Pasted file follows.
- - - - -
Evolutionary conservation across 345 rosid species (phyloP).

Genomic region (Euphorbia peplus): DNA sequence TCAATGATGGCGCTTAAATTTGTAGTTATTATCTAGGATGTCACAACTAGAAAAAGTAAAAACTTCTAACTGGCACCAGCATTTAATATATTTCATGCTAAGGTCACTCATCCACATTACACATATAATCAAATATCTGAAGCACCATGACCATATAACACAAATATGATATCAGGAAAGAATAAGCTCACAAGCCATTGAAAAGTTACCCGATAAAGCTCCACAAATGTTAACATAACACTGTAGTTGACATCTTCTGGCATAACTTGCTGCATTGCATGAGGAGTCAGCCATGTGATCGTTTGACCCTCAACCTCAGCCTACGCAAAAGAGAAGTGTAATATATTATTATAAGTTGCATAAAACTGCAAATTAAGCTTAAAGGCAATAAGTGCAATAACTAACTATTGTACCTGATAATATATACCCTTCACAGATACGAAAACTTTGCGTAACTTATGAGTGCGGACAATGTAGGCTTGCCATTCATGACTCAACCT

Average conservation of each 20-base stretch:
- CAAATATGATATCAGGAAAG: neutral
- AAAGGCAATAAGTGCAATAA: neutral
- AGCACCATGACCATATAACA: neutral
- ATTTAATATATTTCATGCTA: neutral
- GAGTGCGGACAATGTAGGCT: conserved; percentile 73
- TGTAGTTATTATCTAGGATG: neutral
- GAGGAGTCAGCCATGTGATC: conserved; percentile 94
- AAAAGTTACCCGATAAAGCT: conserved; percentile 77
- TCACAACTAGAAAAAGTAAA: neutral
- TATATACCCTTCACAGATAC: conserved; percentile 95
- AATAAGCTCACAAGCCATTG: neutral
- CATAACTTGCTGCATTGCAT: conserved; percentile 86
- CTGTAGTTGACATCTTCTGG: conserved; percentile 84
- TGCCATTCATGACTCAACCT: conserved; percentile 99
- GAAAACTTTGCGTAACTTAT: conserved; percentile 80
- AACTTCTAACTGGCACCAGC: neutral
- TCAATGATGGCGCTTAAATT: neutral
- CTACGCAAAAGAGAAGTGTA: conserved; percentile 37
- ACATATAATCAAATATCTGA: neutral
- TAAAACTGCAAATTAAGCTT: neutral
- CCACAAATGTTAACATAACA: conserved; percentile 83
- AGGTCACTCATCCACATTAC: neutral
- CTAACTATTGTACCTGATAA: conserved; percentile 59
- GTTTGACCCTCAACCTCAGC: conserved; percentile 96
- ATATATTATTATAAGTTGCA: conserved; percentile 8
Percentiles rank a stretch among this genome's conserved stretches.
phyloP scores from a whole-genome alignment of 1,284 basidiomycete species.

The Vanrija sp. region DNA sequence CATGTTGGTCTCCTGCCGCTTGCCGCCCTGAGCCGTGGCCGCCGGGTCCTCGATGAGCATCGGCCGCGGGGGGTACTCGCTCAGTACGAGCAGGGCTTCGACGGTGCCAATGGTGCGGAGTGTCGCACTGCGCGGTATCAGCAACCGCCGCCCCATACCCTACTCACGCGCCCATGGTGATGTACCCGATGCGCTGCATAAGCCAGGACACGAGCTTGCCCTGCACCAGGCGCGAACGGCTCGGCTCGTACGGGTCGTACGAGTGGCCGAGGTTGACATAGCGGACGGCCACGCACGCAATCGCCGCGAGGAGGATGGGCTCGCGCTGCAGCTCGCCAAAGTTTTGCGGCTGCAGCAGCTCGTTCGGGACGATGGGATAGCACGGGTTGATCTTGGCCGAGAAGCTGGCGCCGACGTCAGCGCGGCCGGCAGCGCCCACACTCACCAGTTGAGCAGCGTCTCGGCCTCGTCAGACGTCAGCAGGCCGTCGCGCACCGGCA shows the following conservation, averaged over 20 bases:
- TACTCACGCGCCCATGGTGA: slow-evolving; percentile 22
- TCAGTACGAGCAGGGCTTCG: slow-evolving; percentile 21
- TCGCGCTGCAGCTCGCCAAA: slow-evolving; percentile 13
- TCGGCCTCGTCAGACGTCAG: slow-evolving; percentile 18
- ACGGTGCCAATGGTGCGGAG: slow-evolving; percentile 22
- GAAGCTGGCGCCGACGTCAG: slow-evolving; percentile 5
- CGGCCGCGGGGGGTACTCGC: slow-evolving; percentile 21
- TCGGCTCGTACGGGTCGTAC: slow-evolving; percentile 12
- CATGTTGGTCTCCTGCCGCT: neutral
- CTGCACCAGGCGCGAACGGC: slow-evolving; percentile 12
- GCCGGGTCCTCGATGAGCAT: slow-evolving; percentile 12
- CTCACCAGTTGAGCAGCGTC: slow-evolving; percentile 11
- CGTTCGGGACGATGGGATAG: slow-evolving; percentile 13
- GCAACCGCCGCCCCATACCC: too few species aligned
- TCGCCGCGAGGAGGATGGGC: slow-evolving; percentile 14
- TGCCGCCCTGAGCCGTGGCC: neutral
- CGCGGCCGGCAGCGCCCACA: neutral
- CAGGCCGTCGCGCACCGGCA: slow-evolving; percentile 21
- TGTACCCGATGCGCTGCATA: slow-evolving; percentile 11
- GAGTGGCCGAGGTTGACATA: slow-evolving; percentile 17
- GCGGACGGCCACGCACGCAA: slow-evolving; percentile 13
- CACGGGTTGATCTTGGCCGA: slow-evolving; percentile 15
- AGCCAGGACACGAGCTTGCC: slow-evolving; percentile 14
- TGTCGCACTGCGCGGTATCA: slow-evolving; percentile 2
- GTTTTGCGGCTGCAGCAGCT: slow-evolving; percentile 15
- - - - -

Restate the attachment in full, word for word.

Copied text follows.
Evolutionary conservation across 345 rosid species (phyloP).

Genomic region (Euphorbia peplus): DNA sequence TCAATGATGGCGCTTAAATTTGTAGTTATTATCTAGGATGTCACAACTAGAAAAAGTAAAAACTTCTAACTGGCACCAGCATTTAATATATTTCATGCTAAGGTCACTCATCCACATTACACATATAATCAAATATCTGAAGCACCATGACCATATAACACAAATATGATATCAGGAAAGAATAAGCTCACAAGCCATTGAAAAGTTACCCGATAAAGCTCCACAAATGTTAACATAACACTGTAGTTGACATCTTCTGGCATAACTTGCTGCATTGCATGAGGAGTCAGCCATGTGATCGTTTGACCCTCAACCTCAGCCTACGCAAAAGAGAAGTGTAATATATTATTATAAGTTGCATAAAACTGCAAATTAAGCTTAAAGGCAATAAGTGCAATAACTAACTATTGTACCTGATAATATATACCCTTCACAGATACGAAAACTTTGCGTAACTTATGAGTGCGGACAATGTAGGCTTGCCATTCATGACTCAACCT

Average conservation of each 20-base stretch:
- CAAATATGATATCAGGAAAG: neutral
- AAAGGCAATAAGTGCAATAA: neutral
- AGCACCATGACCATATAACA: neutral
- ATTTAATATATTTCATGCTA: neutral
- GAGTGCGGACAATGTAGGCT: conserved; percentile 73
- TGTAGTTATTATCTAGGATG: neutral
- GAGGAGTCAGCCATGTGATC: conserved; percentile 94
- AAAAGTTACCCGATAAAGCT: conserved; percentile 77
- TCACAACTAGAAAAAGTAAA: neutral
- TATATACCCTTCACAGATAC: conserved; percentile 95
- AATAAGCTCACAAGCCATTG: neutral
- CATAACTTGCTGCATTGCAT: conserved; percentile 86
- CTGTAGTTGACATCTTCTGG: conserved; percentile 84
- TGCCATTCATGACTCAACCT: conserved; percentile 99
- GAAAACTTTGCGTAACTTAT: conserved; percentile 80
- AACTTCTAACTGGCACCAGC: neutral
- TCAATGATGGCGCTTAAATT: neutral
- CTACGCAAAAGAGAAGTGTA: conserved; percentile 37
- ACATATAATCAAATATCTGA: neutral
- TAAAACTGCAAATTAAGCTT: neutral
- CCACAAATGTTAACATAACA: conserved; percentile 83
- AGGTCACTCATCCACATTAC: neutral
- CTAACTATTGTACCTGATAA: conserved; percentile 59
- GTTTGACCCTCAACCTCAGC: conserved; percentile 96
- ATATATTATTATAAGTTGCA: conserved; percentile 8
Percentiles rank a stretch among this genome's conserved stretches.
phyloP scores from a whole-genome alignment of 1,284 basidiomycete species.

The Vanrija sp. region DNA sequence CATGTTGGTCTCCTGCCGCTTGCCGCCCTGAGCCGTGGCCGCCGGGTCCTCGATGAGCATCGGCCGCGGGGGGTACTCGCTCAGTACGAGCAGGGCTTCGACGGTGCCAATGGTGCGGAGTGTCGCACTGCGCGGTATCAGCAACCGCCGCCCCATACCCTACTCACGCGCCCATGGTGATGTACCCGATGCGCTGCATAAGCCAGGACACGAGCTTGCCCTGCACCAGGCGCGAACGGCTCGGCTCGTACGGGTCGTACGAGTGGCCGAGGTTGACATAGCGGACGGCCACGCACGCAATCGCCGCGAGGAGGATGGGCTCGCGCTGCAGCTCGCCAAAGTTTTGCGGCTGCAGCAGCTCGTTCGGGACGATGGGATAGCACGGGTTGATCTTGGCCGAGAAGCTGGCGCCGACGTCAGCGCGGCCGGCAGCGCCCACACTCACCAGTTGAGCAGCGTCTCGGCCTCGTCAGACGTCAGCAGGCCGTCGCGCACCGGCA shows the following conservation, averaged over 20 bases:
- TACTCACGCGCCCATGGTGA: slow-evolving; percentile 22
- TCAGTACGAGCAGGGCTTCG: slow-evolving; percentile 21
- TCGCGCTGCAGCTCGCCAAA: slow-evolving; percentile 13
- TCGGCCTCGTCAGACGTCAG: slow-evolving; percentile 18
- ACGGTGCCAATGGTGCGGAG: slow-evolving; percentile 22
- GAAGCTGGCGCCGACGTCAG: slow-evolving; percentile 5
- CGGCCGCGGGGGGTACTCGC: slow-evolving; percentile 21
- TCGGCTCGTACGGGTCGTAC: slow-evolving; percentile 12
- CATGTTGGTCTCCTGCCGCT: neutral
- CTGCACCAGGCGCGAACGGC: slow-evolving; percentile 12
- GCCGGGTCCTCGATGAGCAT: slow-evolving; percentile 12
- CTCACCAGTTGAGCAGCGTC: slow-evolving; percentile 11
- CGTTCGGGACGATGGGATAG: slow-evolving; percentile 13
- GCAACCGCCGCCCCATACCC: too few species aligned
- TCGCCGCGAGGAGGATGGGC: slow-evolving; percentile 14
- TGCCGCCCTGAGCCGTGGCC: neutral
- CGCGGCCGGCAGCGCCCACA: neutral
- CAGGCCGTCGCGCACCGGCA: slow-evolving; percentile 21
- TGTACCCGATGCGCTGCATA: slow-evolving; percentile 11
- GAGTGGCCGAGGTTGACATA: slow-evolving; percentile 17
- GCGGACGGCCACGCACGCAA: slow-evolving; percentile 13
- CACGGGTTGATCTTGGCCGA: slow-evolving; percentile 15
- AGCCAGGACACGAGCTTGCC: slow-evolving; percentile 14
- TGTCGCACTGCGCGGTATCA: slow-evolving; percentile 2
- GTTTTGCGGCTGCAGCAGCT: slow-evolving; percentile 15